→ Iryna Byelyayeva
It’s a story we know well. A bright-eyed, sexually inexperienced girl falls for a man in a position of power. She’s shy but he’s mesmerised – he’s never met a girl like her before. She loses her virginity and calls it Love. But he has a secret past, it’s only a matter of time before it comes back to haunt him. He fucks up, but he’s sorry. She’s crying, but he’s sorry. He’s fucked in the head, he can prove it – and does, tells her everything about his troubled past. It’s not him, it’s history, it’s ingrained. But he loves her and he’s sorry; he’s never met a girl like her before. Through tears she – still young and inexperienced, despite all the Love they’ve been having recently – forgives him.
It’s a story we all know well because we’ve seen countless films, sang along to countless songs, and read countless books which tell it. It’s a story we know well because we’ve seen countless women around us taken advantage of in the same way. So why do we keep telling it?
Eimear McBride’s second novel, The Lesser Bohemians (2016), is more of the same. The blurb claims this is a ‘story of love and innocence … the grip of the past and the struggle to be new again’, but should say ‘this is Fifty Shades of Grey for intellectuals’.
The Lesser Bohemians, set in 1994/5, is about Eily, an eighteen-year-old coming to London to pursue acting, but ending up chasing thirty-eight-year-old Stephen – who has a past. The novel mostly takes place in Stephen’s bed, in their embrace, and features all the classic scenes, from him coercing her into losing her virginity, to him coming inside her (and then being very sorry), to finally breaking it off with her by saying – after months of inappropriate behaviour – ‘I love you … but you’re eighteen and that’s not right’. Correct.
What is so special about The Lesser Bohemians is just how good the writing is. McBride weaves a sentence like the most revolutionary of seamstresses. This is a book for people who are captivated by visceral and tender descriptions of sexuality, who delight in exploring a character from the very inside of their being. For half the book we are right there with Eily, reliving the physical pain and emotional excitement of discovering a city and another person for the first time. It’s a beautiful demonstration of how strongly we feel when we are young, and the book would be perfect if it wasn’t for Stephen.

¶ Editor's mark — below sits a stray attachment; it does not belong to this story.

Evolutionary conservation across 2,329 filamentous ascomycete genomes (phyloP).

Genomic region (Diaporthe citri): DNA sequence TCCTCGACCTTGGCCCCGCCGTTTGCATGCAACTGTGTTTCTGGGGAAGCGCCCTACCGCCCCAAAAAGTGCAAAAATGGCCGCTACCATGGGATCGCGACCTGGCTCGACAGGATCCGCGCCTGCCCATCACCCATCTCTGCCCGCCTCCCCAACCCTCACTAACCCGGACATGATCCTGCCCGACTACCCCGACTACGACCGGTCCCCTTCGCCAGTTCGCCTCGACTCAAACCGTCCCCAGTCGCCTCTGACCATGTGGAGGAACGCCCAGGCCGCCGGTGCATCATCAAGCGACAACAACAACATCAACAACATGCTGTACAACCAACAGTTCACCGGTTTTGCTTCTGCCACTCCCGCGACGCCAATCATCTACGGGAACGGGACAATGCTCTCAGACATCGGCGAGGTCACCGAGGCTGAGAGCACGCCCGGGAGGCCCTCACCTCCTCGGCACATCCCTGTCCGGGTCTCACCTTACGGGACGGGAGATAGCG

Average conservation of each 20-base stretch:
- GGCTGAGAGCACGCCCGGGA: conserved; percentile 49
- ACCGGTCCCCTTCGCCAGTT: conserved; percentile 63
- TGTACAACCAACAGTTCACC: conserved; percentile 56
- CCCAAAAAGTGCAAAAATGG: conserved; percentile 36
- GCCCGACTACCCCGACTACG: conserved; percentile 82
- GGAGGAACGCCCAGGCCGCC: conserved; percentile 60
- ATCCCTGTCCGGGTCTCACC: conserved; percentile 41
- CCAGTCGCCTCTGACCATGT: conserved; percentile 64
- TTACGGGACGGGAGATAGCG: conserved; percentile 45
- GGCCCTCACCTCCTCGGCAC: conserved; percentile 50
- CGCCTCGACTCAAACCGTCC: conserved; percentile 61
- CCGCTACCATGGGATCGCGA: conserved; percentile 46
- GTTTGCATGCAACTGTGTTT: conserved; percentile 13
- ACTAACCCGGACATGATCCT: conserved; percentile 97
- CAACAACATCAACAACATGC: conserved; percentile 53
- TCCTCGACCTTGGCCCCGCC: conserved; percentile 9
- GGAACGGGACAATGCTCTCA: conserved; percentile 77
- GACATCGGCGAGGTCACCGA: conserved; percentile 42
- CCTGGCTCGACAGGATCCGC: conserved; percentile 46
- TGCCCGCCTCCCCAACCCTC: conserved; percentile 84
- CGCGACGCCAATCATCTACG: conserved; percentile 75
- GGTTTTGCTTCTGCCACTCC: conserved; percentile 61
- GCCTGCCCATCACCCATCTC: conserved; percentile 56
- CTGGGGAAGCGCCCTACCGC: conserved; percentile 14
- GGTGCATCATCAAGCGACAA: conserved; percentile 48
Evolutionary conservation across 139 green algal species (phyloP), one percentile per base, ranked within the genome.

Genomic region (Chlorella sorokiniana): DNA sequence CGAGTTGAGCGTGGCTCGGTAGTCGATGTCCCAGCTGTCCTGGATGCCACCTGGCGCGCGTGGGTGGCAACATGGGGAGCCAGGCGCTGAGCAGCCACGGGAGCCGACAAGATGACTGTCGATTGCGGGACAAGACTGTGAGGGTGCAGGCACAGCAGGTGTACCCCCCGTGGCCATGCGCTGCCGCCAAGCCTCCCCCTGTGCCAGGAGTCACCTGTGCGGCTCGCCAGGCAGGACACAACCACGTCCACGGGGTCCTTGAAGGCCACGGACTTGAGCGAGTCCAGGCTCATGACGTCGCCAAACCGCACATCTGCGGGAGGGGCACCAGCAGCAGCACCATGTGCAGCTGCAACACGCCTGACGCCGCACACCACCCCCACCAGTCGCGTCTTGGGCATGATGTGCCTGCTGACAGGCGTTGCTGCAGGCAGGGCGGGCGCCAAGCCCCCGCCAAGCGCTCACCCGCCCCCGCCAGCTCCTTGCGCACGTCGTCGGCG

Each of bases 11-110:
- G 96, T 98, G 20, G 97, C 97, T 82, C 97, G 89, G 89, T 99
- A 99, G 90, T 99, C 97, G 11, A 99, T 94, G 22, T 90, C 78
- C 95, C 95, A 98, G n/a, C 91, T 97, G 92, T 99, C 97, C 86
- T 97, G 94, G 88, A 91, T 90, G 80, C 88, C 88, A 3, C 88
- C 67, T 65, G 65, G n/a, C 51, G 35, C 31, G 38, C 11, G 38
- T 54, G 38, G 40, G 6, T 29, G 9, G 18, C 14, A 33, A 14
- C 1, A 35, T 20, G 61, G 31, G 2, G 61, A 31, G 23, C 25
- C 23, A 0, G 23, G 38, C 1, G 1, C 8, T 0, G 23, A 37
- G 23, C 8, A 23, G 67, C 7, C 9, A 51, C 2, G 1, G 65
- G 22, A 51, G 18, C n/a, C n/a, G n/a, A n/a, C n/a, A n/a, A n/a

At the halfway point the voice changes, the focus shifts to Stephen’s backstory and, as truly horrific as it is, by this point it’s difficult to forgive him everything – Stephen is a bad man, and it doesn’t matter that he knows it. The language would have us believe we are still with Eily, that we are hearing him through her, but then she says ‘This is not my story … or time for upset’. Just like that, the man with the power takes over and commands attention on him.
In August 2017 The Lesser Bohemians won the James Tait Black Memorial Prize. In October of the same year the Me Too movement, originally initiated in 2006, awoke and took hold of the internet and film industry. The irony of Eily’s troubling romance winning a literary prize the same year that women joined forces in a reckoning against sexual assault should not be lost on us. As so many people fight to hold abusers accountable and change the status quo, we need to ask: is this really the time to be publishing this book?
What role do publishers need to play in this discussion? To censor would be a huge step backwards for the publishing industry; we have a strong history of fighting censorship. But perhaps giving these stories a platform time and time again, under the guise of literary genius, is not the correct response either.
It would be naïve to think that the Me Too movement doesn’t extend to the publishing industry. In 2018 no book will be awarded the Nobel Prize in Literature as the board try to find the best way to respond to allegations of sexual assault by one of the members. Female writers Zini Clemmons, Carmen Maria Machado and Monica Byrne have all recently accused Junot Díaz of sexual misconduct. Publishing is culture; the world’s greatest movements are all safeguarded in books. Gender dynamics – which make it seemingly okay for men like Stephen to hurt girls like Eily – are shifting, very very slowly, and not in every country yet, but surely. Books that win literary prizes and are given a voice should reflect this change. We are part of the conversation too. Don’t we, as publishers, have a responsibility to look at stories like The Lesser Bohemians and say ‘enough’?
The Lesser Bohemians is a complicated book with two well-rounded characters. My brief review does not do Stephen justice – by the end you really root for him to find peace, but that’s not going to come from an eighteen-year-old. McBride has been enjoying good reviews, all concentrating on her masterful writing. In the New York Times, Jeanette Winterson praises the book immensely, but also writes ‘If the writing were terrible, we’d be in “Fifty Shades” territory’. Winterson – even by pointing this out you prove that we are.
Charisma doesn’t excuse abusive behaviour, just like good writing doesn’t excuse a problematic story. McBride is a true artist, and I’m not suggesting we boycott her work. But, in the wake of Me Too, it’s time for publishers to join the conversation and take more care in the content we bring forward, otherwise we are on the wrong side of the fight.